Word spread through the drivers of a detour, and soon we were all caravanning through the rural countryside of India. The five hour detour took us through villages so small that westerners were a novelty. Towns of people lined the dirt roads to wave as we passed by. Women in sarees, surrounded by filth and poverty, posed for photos when we stopped. Our driver braved rocks and mud pits and paths not fit to be called roads, following directions dispensed by bewildered farmers. It was a long drive, but we made it to Agra and to the hotel we had originally booked.
Walking into that hotel was like stepping through the gates of heaven. Everything was bright and clean and welcoming. We settled into our massive room while the staff cooked us a delicious Indian dinner. We barely left for two days, and it was perfect.
We did spend a little time visiting the Taj Mahal and the Red Fort, which we had come to see in the first place. Once again we had a guide, and once again he spent half of the day trying to shame us into buying something. At the end of the day we said thank you. As we shook his hand he asked, “Something for my service?”
That is how people ask to be tipped in India, but we didn’t know it at the time. Confused, we got into the car to leave. He had the driver stop, climbed into the car and blatantly asked us for a tip. In case you’ve forgotten, we paid a horrendous amount for this tour. So, needless to say, we were not in a tipping mood.
“Didn’t you get paid?” we asked, incredulously.
“Well, yes,” he said, “but not until the end of the month.” He had spent most of the day talking about how poor he and everyone else in India is. Now, we understand that we are in a better position than many people in the world, but it’s tiring having everyone assume you are rich. We spent most of the day talking about how we are not as well of as he assumed we were.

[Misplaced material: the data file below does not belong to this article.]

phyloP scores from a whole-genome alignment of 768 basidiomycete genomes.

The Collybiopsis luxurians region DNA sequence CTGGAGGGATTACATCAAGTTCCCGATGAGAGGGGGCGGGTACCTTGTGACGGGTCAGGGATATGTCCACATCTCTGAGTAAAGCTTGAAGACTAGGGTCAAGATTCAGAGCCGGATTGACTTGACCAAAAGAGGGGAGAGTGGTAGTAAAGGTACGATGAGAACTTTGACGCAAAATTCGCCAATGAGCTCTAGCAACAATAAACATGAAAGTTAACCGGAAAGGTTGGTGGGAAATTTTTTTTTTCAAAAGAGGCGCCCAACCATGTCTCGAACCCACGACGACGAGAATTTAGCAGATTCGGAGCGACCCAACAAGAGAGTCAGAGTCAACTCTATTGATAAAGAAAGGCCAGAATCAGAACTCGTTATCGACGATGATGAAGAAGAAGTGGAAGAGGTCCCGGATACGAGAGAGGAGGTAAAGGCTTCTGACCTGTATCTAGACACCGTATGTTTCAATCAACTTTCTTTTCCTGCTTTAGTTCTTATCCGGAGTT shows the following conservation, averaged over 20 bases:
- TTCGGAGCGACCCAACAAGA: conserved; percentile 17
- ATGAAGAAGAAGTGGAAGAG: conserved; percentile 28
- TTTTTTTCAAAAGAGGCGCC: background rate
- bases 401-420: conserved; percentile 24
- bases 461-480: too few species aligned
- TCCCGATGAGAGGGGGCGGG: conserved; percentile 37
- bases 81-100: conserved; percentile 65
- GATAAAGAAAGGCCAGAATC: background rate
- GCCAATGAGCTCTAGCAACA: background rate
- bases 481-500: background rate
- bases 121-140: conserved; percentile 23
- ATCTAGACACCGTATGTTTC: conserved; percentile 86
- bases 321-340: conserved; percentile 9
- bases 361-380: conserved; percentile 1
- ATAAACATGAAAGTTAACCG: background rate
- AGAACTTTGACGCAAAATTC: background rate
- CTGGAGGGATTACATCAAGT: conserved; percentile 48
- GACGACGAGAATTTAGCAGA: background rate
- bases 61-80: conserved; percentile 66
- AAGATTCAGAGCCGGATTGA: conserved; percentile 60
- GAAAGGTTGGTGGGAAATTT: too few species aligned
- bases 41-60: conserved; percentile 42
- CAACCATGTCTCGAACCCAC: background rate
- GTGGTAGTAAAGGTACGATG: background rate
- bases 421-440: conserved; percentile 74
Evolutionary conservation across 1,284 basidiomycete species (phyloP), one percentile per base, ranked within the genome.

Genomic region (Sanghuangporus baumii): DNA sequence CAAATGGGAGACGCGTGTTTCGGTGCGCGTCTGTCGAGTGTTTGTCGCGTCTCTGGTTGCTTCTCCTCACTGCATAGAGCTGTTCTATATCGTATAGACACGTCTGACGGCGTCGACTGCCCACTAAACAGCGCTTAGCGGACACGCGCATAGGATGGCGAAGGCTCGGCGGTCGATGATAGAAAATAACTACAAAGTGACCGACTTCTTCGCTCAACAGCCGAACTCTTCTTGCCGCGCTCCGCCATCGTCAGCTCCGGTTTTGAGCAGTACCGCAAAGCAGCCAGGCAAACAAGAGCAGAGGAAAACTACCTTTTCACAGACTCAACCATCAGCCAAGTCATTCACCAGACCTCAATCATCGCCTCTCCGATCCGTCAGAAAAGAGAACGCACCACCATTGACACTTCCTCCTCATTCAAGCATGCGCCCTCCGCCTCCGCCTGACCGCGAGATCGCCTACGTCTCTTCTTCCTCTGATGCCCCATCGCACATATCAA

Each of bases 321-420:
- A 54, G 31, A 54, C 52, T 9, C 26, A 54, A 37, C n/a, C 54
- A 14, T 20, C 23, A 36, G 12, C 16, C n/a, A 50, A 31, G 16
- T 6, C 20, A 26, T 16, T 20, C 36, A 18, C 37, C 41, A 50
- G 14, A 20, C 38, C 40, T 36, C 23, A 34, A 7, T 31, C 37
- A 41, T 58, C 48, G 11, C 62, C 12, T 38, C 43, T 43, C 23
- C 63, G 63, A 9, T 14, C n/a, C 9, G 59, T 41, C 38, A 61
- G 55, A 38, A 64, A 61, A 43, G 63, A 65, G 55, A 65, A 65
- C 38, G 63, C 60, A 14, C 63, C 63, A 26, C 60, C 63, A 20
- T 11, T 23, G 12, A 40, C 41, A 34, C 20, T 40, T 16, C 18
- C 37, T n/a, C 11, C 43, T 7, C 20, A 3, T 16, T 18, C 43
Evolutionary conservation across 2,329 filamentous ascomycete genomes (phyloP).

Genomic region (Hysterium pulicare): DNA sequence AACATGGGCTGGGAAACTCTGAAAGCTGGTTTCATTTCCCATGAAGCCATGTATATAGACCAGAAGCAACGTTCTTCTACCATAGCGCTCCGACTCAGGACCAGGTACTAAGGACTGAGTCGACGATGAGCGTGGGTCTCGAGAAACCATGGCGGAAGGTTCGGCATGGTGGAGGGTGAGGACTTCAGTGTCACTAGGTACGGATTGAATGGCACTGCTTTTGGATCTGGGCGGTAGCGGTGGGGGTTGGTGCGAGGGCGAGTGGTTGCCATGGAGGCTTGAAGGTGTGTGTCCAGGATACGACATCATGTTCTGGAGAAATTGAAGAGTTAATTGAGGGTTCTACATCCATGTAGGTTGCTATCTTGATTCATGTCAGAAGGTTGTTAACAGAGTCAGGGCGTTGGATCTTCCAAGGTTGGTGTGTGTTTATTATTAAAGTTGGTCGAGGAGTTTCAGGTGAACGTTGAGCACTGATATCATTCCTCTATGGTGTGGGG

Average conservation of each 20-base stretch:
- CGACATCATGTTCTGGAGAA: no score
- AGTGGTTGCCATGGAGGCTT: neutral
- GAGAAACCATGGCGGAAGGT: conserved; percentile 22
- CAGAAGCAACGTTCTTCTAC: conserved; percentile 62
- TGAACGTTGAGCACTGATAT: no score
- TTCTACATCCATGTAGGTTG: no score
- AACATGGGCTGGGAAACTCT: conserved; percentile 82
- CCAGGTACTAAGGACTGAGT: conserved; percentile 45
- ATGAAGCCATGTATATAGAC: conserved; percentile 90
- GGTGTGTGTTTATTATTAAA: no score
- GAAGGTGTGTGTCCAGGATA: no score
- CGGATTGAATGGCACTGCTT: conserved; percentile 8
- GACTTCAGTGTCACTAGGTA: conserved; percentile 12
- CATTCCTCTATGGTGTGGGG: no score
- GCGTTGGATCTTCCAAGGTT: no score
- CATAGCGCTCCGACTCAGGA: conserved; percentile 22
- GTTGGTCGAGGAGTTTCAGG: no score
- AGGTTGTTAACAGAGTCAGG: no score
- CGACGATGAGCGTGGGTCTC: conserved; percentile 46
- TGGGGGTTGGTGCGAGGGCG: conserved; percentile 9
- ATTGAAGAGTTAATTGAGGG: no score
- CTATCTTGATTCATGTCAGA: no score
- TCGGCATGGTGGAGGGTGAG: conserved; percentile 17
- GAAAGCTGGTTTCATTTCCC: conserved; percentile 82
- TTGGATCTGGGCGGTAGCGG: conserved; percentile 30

He would say, “This shirt would cost $80 in the United States, but it is only $40 here.”
We would say, “Yes, but we wouldn’t spend $40 on a shirt in the United States.”
He would say, “You know, here in Agra people buy used clothes that are sold for cheaper than new clothes.”
We would say, “We do the same thing in the United States. Nothing I am wearing right now was new when I bought it.” And this seemed to be a theme throughout our visit to India. If l had to sum up our experience of the country in one word it would be ‘Greedy.’ Every person we encountered was looking for money.
We spent our final day in India being driven first to a monument that we knew or cared nothing about then to a shop so the driver could get a kick-back. Then another monument. Then another shop. At the end of the day we dashed out of the car, trying to get to the Delhi Fort (the only monument we had actually wanted to see in Delhi) before it closed as our driver desperately begged for a tip. We didn’t tip. India had been terrible to us. So we were terrible to it. Looking back, I can’t help but think that the scammers took advantage of not only us but also everyone we came into contact with. Those guides and drivers and hotel staff probably did need a tip, but after being taking advantage of we were not tipping anyone.
In the end it was a tour, but it was not a tour that we enjoyed. Maybe if we hadn’t been tricked into buying it then we would have. As it was, we could not wait to get out of India. I don’t know if we’ll ever go back, but I know it won’t be anytime soon.